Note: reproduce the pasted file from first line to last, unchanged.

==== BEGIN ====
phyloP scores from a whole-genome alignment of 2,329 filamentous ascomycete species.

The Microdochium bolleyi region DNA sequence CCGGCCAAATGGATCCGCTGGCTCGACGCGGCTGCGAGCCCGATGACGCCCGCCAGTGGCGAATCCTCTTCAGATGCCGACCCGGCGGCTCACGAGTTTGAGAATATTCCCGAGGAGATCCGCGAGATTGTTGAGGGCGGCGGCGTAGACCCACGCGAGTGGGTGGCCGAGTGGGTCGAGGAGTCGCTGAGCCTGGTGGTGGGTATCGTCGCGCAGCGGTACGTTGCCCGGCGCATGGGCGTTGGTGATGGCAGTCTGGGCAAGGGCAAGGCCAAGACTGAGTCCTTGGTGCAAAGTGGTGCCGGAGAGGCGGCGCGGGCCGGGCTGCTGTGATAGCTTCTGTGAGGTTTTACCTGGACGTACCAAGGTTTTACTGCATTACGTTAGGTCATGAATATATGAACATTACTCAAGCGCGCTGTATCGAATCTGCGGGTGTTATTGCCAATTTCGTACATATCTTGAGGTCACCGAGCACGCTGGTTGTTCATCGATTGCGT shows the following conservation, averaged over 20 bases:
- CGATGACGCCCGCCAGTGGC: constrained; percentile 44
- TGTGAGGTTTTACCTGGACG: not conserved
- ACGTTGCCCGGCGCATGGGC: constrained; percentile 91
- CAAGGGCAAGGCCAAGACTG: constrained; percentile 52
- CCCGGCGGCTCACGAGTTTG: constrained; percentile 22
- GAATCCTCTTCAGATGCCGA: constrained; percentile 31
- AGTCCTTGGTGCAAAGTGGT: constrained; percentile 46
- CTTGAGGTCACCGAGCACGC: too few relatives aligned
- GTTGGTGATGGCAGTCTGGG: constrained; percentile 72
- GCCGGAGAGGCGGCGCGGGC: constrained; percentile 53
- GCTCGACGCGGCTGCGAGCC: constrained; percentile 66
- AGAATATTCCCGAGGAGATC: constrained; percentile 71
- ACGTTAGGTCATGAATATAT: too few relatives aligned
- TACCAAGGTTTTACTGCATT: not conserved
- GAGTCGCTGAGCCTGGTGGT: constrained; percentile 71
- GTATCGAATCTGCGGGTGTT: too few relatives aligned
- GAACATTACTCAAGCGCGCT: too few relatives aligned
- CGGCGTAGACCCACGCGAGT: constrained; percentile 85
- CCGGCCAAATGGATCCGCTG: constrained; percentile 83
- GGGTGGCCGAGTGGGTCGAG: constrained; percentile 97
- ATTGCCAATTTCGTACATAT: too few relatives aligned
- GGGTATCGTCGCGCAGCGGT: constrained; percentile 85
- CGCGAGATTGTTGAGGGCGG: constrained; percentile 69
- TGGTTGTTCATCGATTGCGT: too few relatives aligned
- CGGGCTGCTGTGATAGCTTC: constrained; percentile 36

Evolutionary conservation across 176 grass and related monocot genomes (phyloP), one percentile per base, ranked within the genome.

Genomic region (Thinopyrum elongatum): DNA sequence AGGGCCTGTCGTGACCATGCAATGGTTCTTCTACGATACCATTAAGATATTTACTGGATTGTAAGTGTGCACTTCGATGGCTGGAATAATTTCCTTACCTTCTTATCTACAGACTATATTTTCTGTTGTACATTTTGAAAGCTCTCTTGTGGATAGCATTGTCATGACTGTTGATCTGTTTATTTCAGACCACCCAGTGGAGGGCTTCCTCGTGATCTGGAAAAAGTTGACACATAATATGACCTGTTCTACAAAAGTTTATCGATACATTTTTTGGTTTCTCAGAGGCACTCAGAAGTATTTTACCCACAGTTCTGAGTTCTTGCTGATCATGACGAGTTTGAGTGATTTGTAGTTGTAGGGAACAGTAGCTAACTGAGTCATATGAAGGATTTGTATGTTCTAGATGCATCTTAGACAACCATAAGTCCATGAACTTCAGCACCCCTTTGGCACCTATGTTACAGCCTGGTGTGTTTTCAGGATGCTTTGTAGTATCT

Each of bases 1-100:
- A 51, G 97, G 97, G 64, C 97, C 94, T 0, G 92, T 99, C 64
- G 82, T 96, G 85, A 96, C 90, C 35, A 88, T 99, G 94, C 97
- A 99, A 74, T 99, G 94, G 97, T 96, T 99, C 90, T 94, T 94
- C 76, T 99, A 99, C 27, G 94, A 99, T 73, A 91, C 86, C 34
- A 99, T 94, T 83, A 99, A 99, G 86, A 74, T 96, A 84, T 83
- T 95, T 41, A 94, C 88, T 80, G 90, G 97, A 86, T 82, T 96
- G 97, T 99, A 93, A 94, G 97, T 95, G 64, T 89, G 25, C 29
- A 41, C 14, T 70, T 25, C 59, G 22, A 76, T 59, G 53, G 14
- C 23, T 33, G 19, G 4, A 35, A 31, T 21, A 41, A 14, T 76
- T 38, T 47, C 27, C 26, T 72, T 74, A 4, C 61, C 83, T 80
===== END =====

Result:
phyloP scores from a whole-genome alignment of 2,329 filamentous ascomycete species.

The Microdochium bolleyi region DNA sequence CCGGCCAAATGGATCCGCTGGCTCGACGCGGCTGCGAGCCCGATGACGCCCGCCAGTGGCGAATCCTCTTCAGATGCCGACCCGGCGGCTCACGAGTTTGAGAATATTCCCGAGGAGATCCGCGAGATTGTTGAGGGCGGCGGCGTAGACCCACGCGAGTGGGTGGCCGAGTGGGTCGAGGAGTCGCTGAGCCTGGTGGTGGGTATCGTCGCGCAGCGGTACGTTGCCCGGCGCATGGGCGTTGGTGATGGCAGTCTGGGCAAGGGCAAGGCCAAGACTGAGTCCTTGGTGCAAAGTGGTGCCGGAGAGGCGGCGCGGGCCGGGCTGCTGTGATAGCTTCTGTGAGGTTTTACCTGGACGTACCAAGGTTTTACTGCATTACGTTAGGTCATGAATATATGAACATTACTCAAGCGCGCTGTATCGAATCTGCGGGTGTTATTGCCAATTTCGTACATATCTTGAGGTCACCGAGCACGCTGGTTGTTCATCGATTGCGT shows the following conservation, averaged over 20 bases:
- CGATGACGCCCGCCAGTGGC: constrained; percentile 44
- TGTGAGGTTTTACCTGGACG: not conserved
- ACGTTGCCCGGCGCATGGGC: constrained; percentile 91
- CAAGGGCAAGGCCAAGACTG: constrained; percentile 52
- CCCGGCGGCTCACGAGTTTG: constrained; percentile 22
- GAATCCTCTTCAGATGCCGA: constrained; percentile 31
- AGTCCTTGGTGCAAAGTGGT: constrained; percentile 46
- CTTGAGGTCACCGAGCACGC: too few relatives aligned
- GTTGGTGATGGCAGTCTGGG: constrained; percentile 72
- GCCGGAGAGGCGGCGCGGGC: constrained; percentile 53
- GCTCGACGCGGCTGCGAGCC: constrained; percentile 66
- AGAATATTCCCGAGGAGATC: constrained; percentile 71
- ACGTTAGGTCATGAATATAT: too few relatives aligned
- TACCAAGGTTTTACTGCATT: not conserved
- GAGTCGCTGAGCCTGGTGGT: constrained; percentile 71
- GTATCGAATCTGCGGGTGTT: too few relatives aligned
- GAACATTACTCAAGCGCGCT: too few relatives aligned
- CGGCGTAGACCCACGCGAGT: constrained; percentile 85
- CCGGCCAAATGGATCCGCTG: constrained; percentile 83
- GGGTGGCCGAGTGGGTCGAG: constrained; percentile 97
- ATTGCCAATTTCGTACATAT: too few relatives aligned
- GGGTATCGTCGCGCAGCGGT: constrained; percentile 85
- CGCGAGATTGTTGAGGGCGG: constrained; percentile 69
- TGGTTGTTCATCGATTGCGT: too few relatives aligned
- CGGGCTGCTGTGATAGCTTC: constrained; percentile 36

Evolutionary conservation across 176 grass and related monocot genomes (phyloP), one percentile per base, ranked within the genome.

Genomic region (Thinopyrum elongatum): DNA sequence AGGGCCTGTCGTGACCATGCAATGGTTCTTCTACGATACCATTAAGATATTTACTGGATTGTAAGTGTGCACTTCGATGGCTGGAATAATTTCCTTACCTTCTTATCTACAGACTATATTTTCTGTTGTACATTTTGAAAGCTCTCTTGTGGATAGCATTGTCATGACTGTTGATCTGTTTATTTCAGACCACCCAGTGGAGGGCTTCCTCGTGATCTGGAAAAAGTTGACACATAATATGACCTGTTCTACAAAAGTTTATCGATACATTTTTTGGTTTCTCAGAGGCACTCAGAAGTATTTTACCCACAGTTCTGAGTTCTTGCTGATCATGACGAGTTTGAGTGATTTGTAGTTGTAGGGAACAGTAGCTAACTGAGTCATATGAAGGATTTGTATGTTCTAGATGCATCTTAGACAACCATAAGTCCATGAACTTCAGCACCCCTTTGGCACCTATGTTACAGCCTGGTGTGTTTTCAGGATGCTTTGTAGTATCT

Each of bases 1-100:
- A 51, G 97, G 97, G 64, C 97, C 94, T 0, G 92, T 99, C 64
- G 82, T 96, G 85, A 96, C 90, C 35, A 88, T 99, G 94, C 97
- A 99, A 74, T 99, G 94, G 97, T 96, T 99, C 90, T 94, T 94
- C 76, T 99, A 99, C 27, G 94, A 99, T 73, A 91, C 86, C 34
- A 99, T 94, T 83, A 99, A 99, G 86, A 74, T 96, A 84, T 83
- T 95, T 41, A 94, C 88, T 80, G 90, G 97, A 86, T 82, T 96
- G 97, T 99, A 93, A 94, G 97, T 95, G 64, T 89, G 25, C 29
- A 41, C 14, T 70, T 25, C 59, G 22, A 76, T 59, G 53, G 14
- C 23, T 33, G 19, G 4, A 35, A 31, T 21, A 41, A 14, T 76
- T 38, T 47, C 27, C 26, T 72, T 74, A 4, C 61, C 83, T 80